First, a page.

QUEANBEYAN City Council gardener Alan Neal said he is "absolutely tickled pink" with the two handcrafted gates he has created especially for the town's Sensory Garden.
With little experience in "gate-making" but skills in welding, Mr Neal was tasked with creating the steel features.
"These gates are my first attempt at this type of thing. A few people have indicated they would like me to make them the same thing but nobody has actually come forward," he said with a laugh.
"I'm tickled pink with them ... but it's a bit embarrassing [all the attention]."
The green gate opens up to a space filled with plants, artworks, musical instruments and games that has been designed to appeal to the five senses.
The Sensory Gardens, located in Ray Morton Park behind the Riverside Cafe, will be officially opened on September 28 as part of the town's 175th birthday celebrations.
Mr Neal recreated the first gate from a photo provided by councillor Trudy Taylor.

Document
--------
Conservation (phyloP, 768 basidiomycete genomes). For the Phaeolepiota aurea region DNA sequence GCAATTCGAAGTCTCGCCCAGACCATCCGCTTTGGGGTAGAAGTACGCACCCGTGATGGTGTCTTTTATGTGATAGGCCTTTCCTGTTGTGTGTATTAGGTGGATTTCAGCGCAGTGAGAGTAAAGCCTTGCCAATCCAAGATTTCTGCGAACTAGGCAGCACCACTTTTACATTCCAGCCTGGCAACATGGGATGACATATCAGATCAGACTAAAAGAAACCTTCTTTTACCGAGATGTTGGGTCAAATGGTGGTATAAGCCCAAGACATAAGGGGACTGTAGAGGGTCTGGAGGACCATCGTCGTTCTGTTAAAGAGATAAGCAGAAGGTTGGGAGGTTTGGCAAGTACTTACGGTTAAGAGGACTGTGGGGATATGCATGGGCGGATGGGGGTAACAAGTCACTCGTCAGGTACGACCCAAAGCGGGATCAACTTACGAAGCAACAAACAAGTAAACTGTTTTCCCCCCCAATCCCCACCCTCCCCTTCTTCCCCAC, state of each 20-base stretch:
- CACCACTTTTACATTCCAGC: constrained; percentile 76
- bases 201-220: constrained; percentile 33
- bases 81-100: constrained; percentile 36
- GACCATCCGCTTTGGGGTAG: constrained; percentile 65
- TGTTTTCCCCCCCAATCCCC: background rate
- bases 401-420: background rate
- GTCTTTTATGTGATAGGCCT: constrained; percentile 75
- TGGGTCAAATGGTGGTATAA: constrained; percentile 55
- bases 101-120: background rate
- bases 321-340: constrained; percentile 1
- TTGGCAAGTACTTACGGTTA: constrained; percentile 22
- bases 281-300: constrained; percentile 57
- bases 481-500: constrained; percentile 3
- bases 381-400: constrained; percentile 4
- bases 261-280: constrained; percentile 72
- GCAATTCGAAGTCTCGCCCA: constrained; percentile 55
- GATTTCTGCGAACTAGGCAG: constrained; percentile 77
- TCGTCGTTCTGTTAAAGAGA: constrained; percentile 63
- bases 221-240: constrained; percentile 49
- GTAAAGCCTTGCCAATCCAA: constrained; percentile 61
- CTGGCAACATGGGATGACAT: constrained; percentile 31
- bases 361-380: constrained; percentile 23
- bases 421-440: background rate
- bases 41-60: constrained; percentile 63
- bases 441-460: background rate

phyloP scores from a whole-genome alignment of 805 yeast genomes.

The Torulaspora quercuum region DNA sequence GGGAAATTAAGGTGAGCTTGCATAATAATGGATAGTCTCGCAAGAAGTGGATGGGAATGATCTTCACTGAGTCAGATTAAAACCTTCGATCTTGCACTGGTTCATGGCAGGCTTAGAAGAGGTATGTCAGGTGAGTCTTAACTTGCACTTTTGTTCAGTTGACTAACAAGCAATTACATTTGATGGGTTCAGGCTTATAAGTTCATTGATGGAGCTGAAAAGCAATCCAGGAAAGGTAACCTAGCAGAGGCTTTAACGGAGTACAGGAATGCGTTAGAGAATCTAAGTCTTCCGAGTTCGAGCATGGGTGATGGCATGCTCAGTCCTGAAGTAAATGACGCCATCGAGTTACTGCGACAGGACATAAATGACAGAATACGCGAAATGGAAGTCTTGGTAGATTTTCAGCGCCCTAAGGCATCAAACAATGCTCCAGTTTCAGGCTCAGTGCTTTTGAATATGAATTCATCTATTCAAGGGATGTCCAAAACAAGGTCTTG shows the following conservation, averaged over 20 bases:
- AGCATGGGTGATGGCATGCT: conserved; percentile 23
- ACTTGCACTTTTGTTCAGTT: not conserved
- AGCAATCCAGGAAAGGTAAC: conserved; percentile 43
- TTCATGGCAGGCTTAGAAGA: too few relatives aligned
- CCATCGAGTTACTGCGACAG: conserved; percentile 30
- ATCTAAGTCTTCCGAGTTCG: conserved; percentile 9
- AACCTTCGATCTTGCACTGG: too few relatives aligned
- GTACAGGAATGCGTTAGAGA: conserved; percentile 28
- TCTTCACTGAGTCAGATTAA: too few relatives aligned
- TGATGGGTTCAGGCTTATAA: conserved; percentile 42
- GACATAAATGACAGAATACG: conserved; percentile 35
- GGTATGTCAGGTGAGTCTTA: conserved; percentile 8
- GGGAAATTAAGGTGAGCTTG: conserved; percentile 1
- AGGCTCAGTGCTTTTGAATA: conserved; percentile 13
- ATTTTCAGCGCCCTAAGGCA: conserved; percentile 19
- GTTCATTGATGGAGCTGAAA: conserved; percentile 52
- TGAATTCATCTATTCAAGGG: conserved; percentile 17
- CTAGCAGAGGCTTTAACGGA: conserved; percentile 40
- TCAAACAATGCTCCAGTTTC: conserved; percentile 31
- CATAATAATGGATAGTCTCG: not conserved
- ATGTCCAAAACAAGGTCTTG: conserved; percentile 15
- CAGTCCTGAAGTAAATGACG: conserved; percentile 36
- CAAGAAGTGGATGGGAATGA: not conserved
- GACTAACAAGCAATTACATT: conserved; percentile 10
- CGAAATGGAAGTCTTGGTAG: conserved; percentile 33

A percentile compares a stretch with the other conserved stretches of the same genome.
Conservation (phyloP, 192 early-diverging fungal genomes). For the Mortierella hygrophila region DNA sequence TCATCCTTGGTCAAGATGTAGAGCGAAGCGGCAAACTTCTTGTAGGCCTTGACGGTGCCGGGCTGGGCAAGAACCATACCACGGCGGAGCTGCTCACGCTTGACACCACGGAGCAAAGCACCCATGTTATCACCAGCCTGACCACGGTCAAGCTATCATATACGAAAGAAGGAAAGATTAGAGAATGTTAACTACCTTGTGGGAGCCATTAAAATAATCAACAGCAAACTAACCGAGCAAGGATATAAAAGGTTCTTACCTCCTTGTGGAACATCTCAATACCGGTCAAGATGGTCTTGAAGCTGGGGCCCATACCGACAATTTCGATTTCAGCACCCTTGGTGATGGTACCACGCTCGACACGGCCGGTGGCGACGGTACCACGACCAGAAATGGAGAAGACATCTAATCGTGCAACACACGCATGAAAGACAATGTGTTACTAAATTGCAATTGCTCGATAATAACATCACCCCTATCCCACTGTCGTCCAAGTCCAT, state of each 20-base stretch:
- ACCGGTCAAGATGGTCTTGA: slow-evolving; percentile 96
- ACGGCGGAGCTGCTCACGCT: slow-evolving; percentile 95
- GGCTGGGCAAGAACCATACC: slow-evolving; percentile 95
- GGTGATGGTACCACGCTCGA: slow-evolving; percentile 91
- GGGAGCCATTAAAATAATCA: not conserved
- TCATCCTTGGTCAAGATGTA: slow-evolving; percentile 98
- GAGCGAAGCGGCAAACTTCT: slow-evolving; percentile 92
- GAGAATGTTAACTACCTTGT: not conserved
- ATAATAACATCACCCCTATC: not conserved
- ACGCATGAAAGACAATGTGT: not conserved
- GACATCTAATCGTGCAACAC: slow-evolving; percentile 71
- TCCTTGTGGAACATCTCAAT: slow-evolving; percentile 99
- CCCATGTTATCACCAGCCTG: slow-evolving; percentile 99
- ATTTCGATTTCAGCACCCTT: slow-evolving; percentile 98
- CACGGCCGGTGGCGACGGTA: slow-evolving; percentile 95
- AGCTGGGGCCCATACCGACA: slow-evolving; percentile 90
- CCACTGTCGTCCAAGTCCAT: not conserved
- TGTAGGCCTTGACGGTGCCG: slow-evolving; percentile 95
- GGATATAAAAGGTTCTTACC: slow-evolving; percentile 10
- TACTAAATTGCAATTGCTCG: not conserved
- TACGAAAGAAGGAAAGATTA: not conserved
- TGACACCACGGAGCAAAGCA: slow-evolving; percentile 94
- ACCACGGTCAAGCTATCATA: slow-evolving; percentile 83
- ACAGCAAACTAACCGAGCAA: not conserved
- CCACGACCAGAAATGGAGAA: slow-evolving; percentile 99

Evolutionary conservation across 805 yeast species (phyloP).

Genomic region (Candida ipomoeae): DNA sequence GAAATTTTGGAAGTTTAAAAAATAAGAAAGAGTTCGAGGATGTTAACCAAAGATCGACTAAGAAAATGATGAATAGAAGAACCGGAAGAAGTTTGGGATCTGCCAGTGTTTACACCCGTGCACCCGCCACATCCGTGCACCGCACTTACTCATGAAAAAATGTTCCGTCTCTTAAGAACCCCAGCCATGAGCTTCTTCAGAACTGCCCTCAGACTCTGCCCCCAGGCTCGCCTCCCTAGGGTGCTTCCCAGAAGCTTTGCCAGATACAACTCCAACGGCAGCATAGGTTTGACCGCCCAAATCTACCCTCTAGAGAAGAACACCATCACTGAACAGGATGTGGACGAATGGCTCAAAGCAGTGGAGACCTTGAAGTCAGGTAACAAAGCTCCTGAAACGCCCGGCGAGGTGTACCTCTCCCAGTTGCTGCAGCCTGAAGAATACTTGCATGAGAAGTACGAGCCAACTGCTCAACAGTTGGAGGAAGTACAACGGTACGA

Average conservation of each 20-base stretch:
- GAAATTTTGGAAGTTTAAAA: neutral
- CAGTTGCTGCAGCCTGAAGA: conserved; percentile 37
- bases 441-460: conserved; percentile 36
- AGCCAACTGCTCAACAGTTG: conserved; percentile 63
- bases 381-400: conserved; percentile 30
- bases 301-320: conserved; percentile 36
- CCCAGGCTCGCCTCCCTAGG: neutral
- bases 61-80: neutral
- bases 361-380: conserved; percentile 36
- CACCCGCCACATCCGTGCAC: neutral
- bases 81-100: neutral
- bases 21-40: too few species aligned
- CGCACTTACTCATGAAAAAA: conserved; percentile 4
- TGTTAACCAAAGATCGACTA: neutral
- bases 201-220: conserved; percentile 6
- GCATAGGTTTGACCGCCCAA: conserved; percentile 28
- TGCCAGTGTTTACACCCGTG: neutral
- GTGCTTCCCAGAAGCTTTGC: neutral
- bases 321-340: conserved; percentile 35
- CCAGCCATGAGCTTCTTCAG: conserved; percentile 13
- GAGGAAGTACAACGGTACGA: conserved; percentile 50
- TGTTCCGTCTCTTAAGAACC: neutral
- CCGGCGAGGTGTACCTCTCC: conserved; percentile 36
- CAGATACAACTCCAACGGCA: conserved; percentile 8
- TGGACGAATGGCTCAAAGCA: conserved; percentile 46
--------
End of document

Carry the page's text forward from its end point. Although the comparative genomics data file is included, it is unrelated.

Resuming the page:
It features a host of garden tools like a rake, shovel and hammer coated in green paint. While the second gate is a little more rustic with a natural finish and based on farm equipment.
The 61-year-old Queanbeyan local sourced the genuine farming tools from friends and the gate showcases a single furrow plough, disc from a disc plough, rabbit trap and a set of harrows.
"I wanted to use old farming implements because when the farmers first started working here most of the implements in the gate are what they would've used," he said.
"Rather than being tossed in a heap, lost and forgotten, I thought it would be great to make them a feature."
Mr Neal clearly enjoys his jobs beautifying the town as he has been a gardener with Queanbeyan City Council for the past 13 years. His started out tending to the town's sport fields but has looked after the gardens in the CBD for the past five years.
Mr Neal said it's actually the people rather the plants that he enjoys most about his job.
"Meeting different people, work is work when you're down on your hands and knees weeding but people come up and do say 'we like what you're doing' especially at the Visitor Centre."
And when it's comes to his own garden? Well, he said his wife is the boss of that.
"I don't do much gardening at home, my wife does that, I'm not allowed. She tells me 'you garden all week, I'll look after it at home'."